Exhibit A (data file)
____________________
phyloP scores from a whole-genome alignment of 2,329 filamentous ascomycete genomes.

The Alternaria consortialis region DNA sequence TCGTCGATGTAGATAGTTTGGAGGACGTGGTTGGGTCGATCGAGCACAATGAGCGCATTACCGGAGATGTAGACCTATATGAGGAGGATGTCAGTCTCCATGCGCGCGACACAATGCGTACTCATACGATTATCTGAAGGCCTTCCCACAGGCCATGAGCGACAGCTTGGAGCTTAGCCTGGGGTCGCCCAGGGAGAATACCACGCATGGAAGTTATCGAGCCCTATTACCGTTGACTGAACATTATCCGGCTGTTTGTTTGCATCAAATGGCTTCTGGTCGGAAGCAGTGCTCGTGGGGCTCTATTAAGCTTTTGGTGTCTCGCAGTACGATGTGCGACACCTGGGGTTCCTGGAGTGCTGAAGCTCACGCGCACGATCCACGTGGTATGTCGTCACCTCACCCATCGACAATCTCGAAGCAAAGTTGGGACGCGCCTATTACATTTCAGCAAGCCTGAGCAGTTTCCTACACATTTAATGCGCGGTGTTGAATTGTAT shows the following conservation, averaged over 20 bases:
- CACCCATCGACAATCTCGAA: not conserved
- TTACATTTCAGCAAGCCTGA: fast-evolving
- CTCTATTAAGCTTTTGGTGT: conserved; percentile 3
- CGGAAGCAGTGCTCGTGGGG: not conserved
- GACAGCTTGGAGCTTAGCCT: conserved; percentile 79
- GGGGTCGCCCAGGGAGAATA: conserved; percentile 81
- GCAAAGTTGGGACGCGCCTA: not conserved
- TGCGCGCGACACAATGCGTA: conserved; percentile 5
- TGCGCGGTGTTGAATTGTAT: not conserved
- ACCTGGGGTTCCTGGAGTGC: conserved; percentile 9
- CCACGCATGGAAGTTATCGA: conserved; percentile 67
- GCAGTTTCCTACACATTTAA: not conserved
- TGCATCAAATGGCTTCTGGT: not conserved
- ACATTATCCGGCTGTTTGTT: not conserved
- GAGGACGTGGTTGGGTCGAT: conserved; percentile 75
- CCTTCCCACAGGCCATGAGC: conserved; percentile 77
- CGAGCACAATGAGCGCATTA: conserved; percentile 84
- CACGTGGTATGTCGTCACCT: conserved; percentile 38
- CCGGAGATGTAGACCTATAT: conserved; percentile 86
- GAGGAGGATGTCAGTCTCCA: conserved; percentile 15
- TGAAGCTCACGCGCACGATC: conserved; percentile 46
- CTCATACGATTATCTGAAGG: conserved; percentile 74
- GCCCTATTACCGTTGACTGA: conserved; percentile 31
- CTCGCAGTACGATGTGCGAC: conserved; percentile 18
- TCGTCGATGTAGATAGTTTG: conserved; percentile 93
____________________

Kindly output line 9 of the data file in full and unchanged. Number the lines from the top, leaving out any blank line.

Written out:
- GCAAAGTTGGGACGCGCCTA: not conserved